BEVERLY HILLS (CBSLA.com) — Recent, highly profiled events in Colorado have sparked parents across the country to take action, monitoring their kids’ cellphones to make sure they are not taking part in “sexting.”

Parents took note now that students, who were caught collecting and trading nude pictures with each other at a school in Colorado, could face felony child pornography charges.

This sexting trend has become much easier to do today, through the use of so-called photo vault apps, which disguise themselves as regular apps, but allow users to store whatever media they like.

For example, one app disguises itself as a working calculator but can be used to stash sexting files once a code is punched in.

“It’s degrading, it’s terrible,” 11th grader Ryan Neydavood said. “It’s not cool for the person who has the picture and for the person who the picture is taken of.”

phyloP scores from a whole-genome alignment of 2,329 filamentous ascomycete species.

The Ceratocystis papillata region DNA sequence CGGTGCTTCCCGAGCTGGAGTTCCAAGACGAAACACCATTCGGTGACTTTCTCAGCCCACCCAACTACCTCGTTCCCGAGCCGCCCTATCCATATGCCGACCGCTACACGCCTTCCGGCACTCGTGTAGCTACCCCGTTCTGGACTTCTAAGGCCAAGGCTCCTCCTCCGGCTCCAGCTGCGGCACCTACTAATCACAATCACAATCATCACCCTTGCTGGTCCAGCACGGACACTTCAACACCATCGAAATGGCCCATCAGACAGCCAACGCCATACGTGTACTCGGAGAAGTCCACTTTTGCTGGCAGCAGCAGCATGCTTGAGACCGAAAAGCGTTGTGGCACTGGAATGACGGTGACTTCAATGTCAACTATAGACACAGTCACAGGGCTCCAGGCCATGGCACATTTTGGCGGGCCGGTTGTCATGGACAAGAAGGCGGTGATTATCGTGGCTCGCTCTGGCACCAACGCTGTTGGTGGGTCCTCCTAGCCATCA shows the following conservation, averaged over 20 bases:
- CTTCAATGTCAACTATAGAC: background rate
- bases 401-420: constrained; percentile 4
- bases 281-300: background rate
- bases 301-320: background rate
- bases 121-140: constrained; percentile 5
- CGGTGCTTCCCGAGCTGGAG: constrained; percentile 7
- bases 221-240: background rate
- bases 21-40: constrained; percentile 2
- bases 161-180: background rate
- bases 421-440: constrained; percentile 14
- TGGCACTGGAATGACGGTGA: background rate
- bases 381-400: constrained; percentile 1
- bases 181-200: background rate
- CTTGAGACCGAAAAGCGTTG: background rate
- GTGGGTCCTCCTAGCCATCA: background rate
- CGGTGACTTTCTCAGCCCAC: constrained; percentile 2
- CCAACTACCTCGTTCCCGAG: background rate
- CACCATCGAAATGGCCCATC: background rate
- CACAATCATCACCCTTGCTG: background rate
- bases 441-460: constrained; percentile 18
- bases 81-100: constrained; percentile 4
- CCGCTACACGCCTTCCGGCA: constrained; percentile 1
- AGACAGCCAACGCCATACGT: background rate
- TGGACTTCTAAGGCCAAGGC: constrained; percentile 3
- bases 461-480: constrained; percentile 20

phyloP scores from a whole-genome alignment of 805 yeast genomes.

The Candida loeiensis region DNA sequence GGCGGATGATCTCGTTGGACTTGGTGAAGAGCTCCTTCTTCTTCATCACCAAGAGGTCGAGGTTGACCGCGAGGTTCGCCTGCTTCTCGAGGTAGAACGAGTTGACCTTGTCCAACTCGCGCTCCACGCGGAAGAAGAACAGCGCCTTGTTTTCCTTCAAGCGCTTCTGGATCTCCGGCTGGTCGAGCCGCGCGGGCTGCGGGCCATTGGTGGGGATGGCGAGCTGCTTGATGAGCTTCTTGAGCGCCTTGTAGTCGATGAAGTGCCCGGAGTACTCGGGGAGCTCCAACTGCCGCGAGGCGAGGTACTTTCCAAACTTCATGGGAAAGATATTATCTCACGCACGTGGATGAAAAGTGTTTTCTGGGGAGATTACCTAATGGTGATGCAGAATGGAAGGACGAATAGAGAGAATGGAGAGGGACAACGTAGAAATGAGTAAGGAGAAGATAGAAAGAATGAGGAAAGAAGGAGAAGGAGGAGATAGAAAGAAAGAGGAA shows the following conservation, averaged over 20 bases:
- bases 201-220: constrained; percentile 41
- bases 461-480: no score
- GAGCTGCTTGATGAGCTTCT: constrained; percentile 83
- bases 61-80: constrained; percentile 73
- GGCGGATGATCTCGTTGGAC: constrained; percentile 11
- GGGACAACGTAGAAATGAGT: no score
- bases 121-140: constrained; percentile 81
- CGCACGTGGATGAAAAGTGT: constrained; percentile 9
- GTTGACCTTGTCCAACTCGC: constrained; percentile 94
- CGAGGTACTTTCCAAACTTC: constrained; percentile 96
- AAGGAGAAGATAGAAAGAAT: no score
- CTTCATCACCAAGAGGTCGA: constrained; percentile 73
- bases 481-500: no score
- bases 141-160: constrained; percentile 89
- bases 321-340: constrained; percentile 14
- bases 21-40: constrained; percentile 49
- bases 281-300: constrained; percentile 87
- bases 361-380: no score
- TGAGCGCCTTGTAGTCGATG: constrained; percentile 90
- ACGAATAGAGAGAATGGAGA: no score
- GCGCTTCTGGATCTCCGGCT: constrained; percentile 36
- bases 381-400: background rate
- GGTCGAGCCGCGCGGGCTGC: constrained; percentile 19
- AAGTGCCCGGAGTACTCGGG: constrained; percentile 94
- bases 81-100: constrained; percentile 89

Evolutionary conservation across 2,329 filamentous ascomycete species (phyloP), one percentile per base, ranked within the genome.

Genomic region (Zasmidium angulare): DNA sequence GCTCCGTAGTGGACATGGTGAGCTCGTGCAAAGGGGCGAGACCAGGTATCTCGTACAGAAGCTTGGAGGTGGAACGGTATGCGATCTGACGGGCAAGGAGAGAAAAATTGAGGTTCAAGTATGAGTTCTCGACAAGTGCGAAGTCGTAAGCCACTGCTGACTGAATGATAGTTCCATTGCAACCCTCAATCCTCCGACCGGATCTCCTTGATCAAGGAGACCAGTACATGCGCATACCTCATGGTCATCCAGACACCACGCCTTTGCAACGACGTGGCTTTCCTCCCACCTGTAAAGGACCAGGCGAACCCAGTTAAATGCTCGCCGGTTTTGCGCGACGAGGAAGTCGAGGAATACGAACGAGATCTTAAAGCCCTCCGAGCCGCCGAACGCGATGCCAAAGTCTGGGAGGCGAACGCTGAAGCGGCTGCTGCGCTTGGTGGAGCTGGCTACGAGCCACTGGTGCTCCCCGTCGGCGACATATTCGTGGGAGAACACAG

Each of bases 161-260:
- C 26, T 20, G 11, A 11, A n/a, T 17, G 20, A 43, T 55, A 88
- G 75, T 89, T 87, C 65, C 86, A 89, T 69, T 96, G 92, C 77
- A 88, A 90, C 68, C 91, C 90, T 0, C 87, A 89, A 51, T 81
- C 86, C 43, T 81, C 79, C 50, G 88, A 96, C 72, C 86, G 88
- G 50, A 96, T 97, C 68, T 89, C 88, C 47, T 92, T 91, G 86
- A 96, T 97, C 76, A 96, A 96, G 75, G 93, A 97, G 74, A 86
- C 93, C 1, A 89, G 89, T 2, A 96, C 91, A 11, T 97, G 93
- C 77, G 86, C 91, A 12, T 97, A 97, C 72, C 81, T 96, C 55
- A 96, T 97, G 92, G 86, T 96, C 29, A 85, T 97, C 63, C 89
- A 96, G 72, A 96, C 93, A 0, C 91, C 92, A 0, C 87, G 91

Neydavood witnessed the repercussions of sexting first-hand, when he says a friend at school was recently busted for taking part.

“I warned him. Others warned him. You know it’s not good. Delete it. It’s not something to be proud of, and he was caught and it’s embarrassing.”

Legal experts say that while what is sent from one phone can be shared on countless devices, there is no law in the country that allows victims to have what’s been posted pulled off the Internet.

“That’s certainly a concern,” USC Law School Professor Valerie Barriero stated. “Letting individuals know that they might not be able to control the dissemination of information so they need to be the first safeguard.”

Parents like Lary Gold have started having their child walk them through what is on their phone on a regular basis.

“I wouldn’t say I review every single app, but I’m mindful of what he’s doing and what he’s doing with his phone,” Gold said.

Despite the rise in recent trends, many youngsters, such as Zoe Bertet, say that having a phone is a privilege — one they would rather not mishandle.

“My parents thought very hard on my having a phone, and I might as well respect their decision,” Bertet said.

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